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February 27, 1926


JAMA. 1926;86(9):591-595. doi:10.1001/jama.1926.02670350001001

For twenty-two years I have been chairman of the Council on Medical Education of the American Medical Association. During this period I have had the opportunity of studying the organization of our American medical schools. During this period most of our medical schools which survived the revolution which the American Medical Association brought about have become the medical departments of universities, and a number of universities have created new medical departments.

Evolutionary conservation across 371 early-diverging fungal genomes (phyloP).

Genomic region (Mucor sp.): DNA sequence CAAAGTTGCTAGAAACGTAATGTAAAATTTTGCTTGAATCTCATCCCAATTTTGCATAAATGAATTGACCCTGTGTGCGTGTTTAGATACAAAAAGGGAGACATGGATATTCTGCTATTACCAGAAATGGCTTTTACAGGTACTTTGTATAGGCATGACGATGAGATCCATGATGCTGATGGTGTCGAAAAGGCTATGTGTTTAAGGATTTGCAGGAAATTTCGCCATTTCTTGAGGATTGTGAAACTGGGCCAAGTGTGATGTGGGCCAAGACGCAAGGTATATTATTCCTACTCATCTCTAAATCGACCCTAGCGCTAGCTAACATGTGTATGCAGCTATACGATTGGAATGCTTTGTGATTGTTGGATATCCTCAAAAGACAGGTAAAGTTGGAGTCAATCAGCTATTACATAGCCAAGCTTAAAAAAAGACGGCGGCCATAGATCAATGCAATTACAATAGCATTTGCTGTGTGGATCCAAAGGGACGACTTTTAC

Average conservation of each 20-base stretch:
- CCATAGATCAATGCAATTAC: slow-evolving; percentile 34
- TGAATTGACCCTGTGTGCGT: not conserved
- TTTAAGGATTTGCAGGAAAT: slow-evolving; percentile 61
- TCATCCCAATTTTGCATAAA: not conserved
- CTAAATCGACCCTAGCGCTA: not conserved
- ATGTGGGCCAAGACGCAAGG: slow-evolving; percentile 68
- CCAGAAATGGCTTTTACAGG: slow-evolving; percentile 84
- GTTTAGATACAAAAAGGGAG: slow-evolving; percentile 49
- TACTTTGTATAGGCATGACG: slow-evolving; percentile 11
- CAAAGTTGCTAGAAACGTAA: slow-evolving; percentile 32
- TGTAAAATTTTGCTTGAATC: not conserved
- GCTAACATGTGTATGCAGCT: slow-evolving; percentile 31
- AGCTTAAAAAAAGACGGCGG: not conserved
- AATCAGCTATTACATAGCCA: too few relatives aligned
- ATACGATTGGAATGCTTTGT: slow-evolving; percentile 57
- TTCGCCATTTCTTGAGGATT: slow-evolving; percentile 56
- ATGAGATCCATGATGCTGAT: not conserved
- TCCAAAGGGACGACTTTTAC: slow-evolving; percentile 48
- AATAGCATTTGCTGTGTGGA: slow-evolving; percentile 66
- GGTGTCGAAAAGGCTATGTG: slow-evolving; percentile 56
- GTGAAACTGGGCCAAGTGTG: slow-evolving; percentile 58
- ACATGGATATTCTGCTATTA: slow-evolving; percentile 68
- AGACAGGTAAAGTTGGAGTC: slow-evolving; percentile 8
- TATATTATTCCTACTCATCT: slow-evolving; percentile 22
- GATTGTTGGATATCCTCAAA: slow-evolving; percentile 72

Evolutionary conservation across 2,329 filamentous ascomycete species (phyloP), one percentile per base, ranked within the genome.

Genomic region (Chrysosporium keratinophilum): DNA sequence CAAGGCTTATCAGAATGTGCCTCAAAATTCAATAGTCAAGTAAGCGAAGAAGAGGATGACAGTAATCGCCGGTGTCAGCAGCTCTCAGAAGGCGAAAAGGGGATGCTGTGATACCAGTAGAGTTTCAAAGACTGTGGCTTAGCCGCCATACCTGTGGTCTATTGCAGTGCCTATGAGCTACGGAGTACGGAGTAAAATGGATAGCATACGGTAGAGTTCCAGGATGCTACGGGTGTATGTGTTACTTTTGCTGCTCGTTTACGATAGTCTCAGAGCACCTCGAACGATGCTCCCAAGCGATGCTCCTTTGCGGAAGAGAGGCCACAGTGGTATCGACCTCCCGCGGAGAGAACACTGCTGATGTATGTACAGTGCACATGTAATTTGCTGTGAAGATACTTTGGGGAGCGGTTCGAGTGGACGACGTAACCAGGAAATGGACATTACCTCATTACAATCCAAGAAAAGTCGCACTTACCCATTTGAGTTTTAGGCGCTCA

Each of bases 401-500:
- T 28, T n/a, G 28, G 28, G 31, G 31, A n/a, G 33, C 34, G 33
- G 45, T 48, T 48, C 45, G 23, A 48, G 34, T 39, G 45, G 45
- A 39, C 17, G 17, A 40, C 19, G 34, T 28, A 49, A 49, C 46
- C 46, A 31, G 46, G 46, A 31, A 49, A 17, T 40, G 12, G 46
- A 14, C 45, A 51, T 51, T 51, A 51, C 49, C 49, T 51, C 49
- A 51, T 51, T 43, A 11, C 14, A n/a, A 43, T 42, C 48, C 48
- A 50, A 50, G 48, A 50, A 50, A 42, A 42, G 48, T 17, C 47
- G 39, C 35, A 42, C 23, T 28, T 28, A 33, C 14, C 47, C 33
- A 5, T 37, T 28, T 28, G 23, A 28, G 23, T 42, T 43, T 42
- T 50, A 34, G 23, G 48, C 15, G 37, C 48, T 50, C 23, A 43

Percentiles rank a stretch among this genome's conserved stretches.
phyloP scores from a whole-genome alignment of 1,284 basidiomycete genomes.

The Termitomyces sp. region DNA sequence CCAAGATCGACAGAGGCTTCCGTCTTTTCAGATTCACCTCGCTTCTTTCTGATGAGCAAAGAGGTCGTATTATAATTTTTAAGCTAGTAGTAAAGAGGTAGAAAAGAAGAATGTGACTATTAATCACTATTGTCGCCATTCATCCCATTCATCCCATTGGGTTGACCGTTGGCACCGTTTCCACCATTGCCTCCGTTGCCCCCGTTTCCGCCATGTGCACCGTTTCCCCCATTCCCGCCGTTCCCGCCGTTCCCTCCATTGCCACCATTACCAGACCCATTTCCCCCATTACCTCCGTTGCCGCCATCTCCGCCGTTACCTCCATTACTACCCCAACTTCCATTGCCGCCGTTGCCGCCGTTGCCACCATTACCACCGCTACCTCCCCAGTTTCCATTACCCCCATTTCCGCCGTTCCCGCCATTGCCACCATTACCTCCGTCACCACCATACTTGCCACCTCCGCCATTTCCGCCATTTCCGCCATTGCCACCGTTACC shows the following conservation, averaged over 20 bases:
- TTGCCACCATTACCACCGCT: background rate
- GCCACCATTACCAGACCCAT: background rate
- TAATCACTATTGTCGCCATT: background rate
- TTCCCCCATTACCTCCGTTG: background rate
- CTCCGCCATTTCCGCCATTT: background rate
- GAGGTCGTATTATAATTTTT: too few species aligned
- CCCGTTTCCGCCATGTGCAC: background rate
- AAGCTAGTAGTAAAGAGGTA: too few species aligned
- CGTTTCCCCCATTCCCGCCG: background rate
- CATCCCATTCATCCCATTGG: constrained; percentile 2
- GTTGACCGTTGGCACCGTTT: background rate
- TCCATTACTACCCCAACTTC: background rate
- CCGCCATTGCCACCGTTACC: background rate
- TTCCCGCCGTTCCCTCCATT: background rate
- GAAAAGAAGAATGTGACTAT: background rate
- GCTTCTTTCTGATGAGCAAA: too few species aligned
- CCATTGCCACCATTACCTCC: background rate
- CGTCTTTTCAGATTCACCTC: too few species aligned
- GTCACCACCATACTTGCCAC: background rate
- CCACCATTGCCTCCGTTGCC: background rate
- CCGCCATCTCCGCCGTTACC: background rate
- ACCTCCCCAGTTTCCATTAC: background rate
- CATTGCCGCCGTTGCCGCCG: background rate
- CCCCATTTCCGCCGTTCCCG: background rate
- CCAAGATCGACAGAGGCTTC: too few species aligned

It is unnecessary for me here to review the great changes that have taken place. These changes have amounted to a complete reorganization. I desire from my study of this subject to present my conception of how a university should organize and conduct a school of medicine. The task of developing a modern medical school has become one of the greatest, one of the most important functions of a university. It is also one of the most difficult and

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